Credit Unions just might have a fighting chance

A real ethical alternative?

A recent report by the London Mutual Credit Union has given a real boost to the prospect of ensuring payday lending is undercut, not just by sensible regulation, but also by healthy competition from ethical alternatives.

The following figures, from that report, are astonishing:

According to the OFT, the average loan amount is £265 and the average cost of a payday loan is £25 for every £100 borrowed. This typical loan repaid over one month would therefore cost at least £66, compared to just £5.30 with LMCU. By borrowing through LMCU instead of high cost payday lenders, the 1,219 who borrowed during the pilot have collectively saved at minimum of £144,966 in interest charges alone, equivalent to almost £119 per borrower.

That saving could be used by consumers to ensure they don't get caught in a future debt cycle - and what a huge saving it is, too.

The report does some further number crunching:

If the 7.4m and 8.2m payday loans taken out in 2011/2012 from high cost lenders had been through a credit union alternative, we estimate that between £676m and £749m would have been collectively saved. This would equate to an average saving of at least £91.43 for every payday loan made through the credit union.

Millions and millions of pounds could be saved from going into the pockets of payday lenders if an alternative, based upon the LMCU model, could be secured.

There is, however, a caveat. A new report by Damon Gibbons of the Centre for Responsible Credit (CfRC) has the following discussion:

the evaluation of the London Mutual Credit Union pilot reported that the payday loan offering was a "loss leader", finding that on average each loan would require a subsidy of £6.85 to break even.

However the government announced earlier in the year that by 2014 the amount of interest that a credit union can charge on a loan will rise from 26.8 per cent now to 42.6 per cent. This way credit unions will be able to offer payday alternative products that break even.

The likelihood is that because of the slightly higher interest rate the savings that borrowers will be able to achieve will reduce slightly, but CfRC has worked out that for credit unions there will still be a healthy return on investment. What's more, it will provide immense savings compared to payday loans for consumers.

As is well known the Archbishop of Canterbury said recently that given time credit unions would out-compete Wonga, after which news came in that Wonga earned in profit £1m per week in 2012. Understandably many were sceptical. But credit unions now have a fighting chance. This is great news for consumers.

Photograph: Getty Images

Carl Packman is a writer, researcher and blogger. He is the author of the forthcoming book Loan Sharks to be released by Searching Finance. He has previously published in the Guardian, Tribune Magazine, The Philosopher's Magazine and the International Journal for Žižek Studies.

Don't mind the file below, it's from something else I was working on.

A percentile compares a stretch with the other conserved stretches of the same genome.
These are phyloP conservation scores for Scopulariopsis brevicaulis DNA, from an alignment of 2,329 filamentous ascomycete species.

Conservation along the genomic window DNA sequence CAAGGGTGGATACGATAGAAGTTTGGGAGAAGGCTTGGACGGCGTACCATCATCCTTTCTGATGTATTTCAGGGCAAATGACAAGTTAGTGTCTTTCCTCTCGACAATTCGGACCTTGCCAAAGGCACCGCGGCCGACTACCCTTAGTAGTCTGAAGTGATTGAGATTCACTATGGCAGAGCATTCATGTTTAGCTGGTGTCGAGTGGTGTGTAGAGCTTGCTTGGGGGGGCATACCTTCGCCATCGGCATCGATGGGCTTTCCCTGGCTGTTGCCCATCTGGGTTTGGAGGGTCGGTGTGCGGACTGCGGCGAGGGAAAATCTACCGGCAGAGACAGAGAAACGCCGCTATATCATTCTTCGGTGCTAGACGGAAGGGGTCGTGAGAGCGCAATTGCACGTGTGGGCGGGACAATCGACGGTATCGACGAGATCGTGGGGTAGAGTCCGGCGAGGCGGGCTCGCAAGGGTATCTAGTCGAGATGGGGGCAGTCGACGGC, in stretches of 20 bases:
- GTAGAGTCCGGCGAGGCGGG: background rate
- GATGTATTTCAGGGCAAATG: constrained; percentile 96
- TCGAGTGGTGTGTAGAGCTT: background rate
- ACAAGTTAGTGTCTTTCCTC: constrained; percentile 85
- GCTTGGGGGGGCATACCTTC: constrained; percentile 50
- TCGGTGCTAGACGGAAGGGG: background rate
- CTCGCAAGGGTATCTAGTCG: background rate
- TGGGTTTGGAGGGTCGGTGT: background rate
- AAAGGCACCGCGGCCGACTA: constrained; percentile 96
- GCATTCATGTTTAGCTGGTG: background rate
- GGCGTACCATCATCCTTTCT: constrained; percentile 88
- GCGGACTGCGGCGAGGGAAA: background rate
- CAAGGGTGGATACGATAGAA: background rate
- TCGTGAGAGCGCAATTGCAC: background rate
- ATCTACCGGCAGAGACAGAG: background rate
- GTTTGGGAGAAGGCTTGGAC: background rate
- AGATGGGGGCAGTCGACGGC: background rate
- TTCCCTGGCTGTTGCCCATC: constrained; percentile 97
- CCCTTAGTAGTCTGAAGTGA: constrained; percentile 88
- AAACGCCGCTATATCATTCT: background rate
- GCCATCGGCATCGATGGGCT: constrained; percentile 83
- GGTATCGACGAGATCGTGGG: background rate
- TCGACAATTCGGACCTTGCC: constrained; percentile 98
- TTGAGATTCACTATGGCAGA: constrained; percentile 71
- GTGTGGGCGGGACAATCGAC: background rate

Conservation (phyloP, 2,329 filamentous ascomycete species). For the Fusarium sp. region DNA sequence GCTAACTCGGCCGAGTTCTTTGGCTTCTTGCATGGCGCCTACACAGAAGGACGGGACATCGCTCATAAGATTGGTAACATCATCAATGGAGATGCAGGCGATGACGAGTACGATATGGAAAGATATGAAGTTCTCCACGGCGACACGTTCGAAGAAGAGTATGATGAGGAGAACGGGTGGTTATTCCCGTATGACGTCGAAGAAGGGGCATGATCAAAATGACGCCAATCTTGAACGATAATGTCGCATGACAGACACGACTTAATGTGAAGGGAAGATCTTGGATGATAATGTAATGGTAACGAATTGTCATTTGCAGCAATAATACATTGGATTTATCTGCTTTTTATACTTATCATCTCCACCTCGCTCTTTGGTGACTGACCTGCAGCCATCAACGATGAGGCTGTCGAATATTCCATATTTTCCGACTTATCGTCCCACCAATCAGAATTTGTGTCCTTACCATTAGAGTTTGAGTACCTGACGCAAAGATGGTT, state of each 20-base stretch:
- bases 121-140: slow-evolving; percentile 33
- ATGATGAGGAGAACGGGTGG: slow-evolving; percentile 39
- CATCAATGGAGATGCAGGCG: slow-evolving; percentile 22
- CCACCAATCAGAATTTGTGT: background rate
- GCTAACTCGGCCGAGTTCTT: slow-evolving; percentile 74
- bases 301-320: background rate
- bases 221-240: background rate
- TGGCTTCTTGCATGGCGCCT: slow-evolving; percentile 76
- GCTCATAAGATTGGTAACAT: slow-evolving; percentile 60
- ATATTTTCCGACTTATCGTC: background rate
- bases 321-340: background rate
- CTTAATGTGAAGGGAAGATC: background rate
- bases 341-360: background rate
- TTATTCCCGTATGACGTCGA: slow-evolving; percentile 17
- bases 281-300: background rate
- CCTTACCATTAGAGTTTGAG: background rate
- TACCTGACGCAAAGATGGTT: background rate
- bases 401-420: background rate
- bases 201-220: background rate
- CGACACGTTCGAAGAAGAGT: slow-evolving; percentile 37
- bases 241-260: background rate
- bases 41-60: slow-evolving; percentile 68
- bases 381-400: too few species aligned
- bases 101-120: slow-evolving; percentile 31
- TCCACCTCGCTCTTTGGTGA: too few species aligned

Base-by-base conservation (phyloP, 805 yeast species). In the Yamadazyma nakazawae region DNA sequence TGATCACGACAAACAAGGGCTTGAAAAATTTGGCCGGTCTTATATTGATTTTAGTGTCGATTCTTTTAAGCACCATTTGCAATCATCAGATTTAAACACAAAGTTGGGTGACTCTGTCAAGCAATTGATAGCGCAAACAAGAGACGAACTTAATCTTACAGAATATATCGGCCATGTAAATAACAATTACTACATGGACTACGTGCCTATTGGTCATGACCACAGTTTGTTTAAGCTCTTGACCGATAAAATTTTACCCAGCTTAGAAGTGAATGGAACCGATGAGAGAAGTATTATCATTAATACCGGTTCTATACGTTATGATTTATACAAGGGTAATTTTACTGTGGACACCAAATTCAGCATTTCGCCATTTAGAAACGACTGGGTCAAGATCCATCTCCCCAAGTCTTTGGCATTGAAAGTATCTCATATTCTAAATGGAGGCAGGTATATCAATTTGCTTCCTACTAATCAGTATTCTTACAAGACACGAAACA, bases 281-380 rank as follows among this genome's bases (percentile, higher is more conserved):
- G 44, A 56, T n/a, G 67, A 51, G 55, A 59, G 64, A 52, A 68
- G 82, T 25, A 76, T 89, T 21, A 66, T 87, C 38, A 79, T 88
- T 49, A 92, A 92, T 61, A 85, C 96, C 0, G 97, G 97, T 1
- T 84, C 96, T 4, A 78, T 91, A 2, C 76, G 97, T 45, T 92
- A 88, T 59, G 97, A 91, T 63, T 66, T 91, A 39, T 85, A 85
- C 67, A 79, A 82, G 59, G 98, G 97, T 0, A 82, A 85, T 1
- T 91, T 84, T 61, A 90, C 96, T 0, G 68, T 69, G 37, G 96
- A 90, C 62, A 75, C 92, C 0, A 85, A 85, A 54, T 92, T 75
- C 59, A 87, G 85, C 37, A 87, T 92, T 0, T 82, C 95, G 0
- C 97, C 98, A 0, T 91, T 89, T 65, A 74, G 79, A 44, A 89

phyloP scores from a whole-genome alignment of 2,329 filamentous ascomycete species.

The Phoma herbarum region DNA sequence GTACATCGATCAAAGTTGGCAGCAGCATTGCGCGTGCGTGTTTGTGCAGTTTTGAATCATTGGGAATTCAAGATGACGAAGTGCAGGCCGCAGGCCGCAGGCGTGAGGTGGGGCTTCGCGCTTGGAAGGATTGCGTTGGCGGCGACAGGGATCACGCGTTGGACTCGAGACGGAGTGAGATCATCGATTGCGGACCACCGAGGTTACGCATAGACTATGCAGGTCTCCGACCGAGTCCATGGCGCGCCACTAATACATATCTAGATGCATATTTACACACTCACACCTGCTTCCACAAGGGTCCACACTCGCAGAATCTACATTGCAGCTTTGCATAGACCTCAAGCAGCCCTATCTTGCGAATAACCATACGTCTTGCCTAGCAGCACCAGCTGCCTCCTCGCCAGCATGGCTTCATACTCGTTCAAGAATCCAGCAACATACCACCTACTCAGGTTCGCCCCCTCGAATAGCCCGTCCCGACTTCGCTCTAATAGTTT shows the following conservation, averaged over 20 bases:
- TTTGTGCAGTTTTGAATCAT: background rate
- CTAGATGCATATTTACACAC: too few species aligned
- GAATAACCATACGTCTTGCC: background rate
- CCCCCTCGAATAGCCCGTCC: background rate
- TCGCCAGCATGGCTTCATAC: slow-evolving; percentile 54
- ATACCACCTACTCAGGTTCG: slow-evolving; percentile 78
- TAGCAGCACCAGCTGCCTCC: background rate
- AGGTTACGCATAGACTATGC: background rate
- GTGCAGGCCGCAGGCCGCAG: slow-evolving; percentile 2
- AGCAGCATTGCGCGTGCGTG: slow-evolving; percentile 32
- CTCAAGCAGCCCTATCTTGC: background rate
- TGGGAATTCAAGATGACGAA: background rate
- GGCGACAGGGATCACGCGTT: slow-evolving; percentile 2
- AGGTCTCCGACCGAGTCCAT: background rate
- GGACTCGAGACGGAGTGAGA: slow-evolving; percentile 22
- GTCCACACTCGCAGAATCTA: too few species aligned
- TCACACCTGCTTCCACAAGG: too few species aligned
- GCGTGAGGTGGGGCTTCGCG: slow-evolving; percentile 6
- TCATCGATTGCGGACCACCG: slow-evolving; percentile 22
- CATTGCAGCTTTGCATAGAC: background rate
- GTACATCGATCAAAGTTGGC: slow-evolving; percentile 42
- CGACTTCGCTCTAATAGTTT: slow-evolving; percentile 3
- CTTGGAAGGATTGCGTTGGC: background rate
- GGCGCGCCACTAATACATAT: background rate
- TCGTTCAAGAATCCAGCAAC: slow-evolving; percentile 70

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Who will win the Copeland by-election?

Labour face a tricky task in holding onto the seat. 

What’s the Copeland by-election about? That’s the question that will decide who wins it.

The Conservatives want it to be about the nuclear industry, which is the seat’s biggest employer, and Jeremy Corbyn’s long history of opposition to nuclear power.

Labour want it to be about the difficulties of the NHS in Cumbria in general and the future of West Cumberland Hospital in particular.

Who’s winning? Neither party is confident of victory but both sides think it will be close. That Theresa May has visited is a sign of the confidence in Conservative headquarters that, win or lose, Labour will not increase its majority from the six-point lead it held over the Conservatives in May 2015. (It’s always more instructive to talk about vote share rather than raw numbers, in by-elections in particular.)

But her visit may have been counterproductive. Yes, she is the most popular politician in Britain according to all the polls, but in visiting she has added fuel to the fire of Labour’s message that the Conservatives are keeping an anxious eye on the outcome.

Labour strategists feared that “the oxygen” would come out of the campaign if May used her visit to offer a guarantee about West Cumberland Hospital. Instead, she refused to answer, merely hyping up the issue further.

The party is nervous that opposition to Corbyn is going to supress turnout among their voters, but on the Conservative side, there is considerable irritation that May’s visit has made their task harder, too.

Voters know the difference between a by-election and a general election and my hunch is that people will get they can have a free hit on the health question without risking the future of the nuclear factory. That Corbyn has U-Turned on nuclear power only helps.

I said last week that if I knew what the local paper would look like between now and then I would be able to call the outcome. Today the West Cumbria News & Star leads with Downing Street’s refusal to answer questions about West Cumberland Hospital. All the signs favour Labour. 

Stephen Bush is special correspondent at the New Statesman. His daily briefing, Morning Call, provides a quick and essential guide to British politics.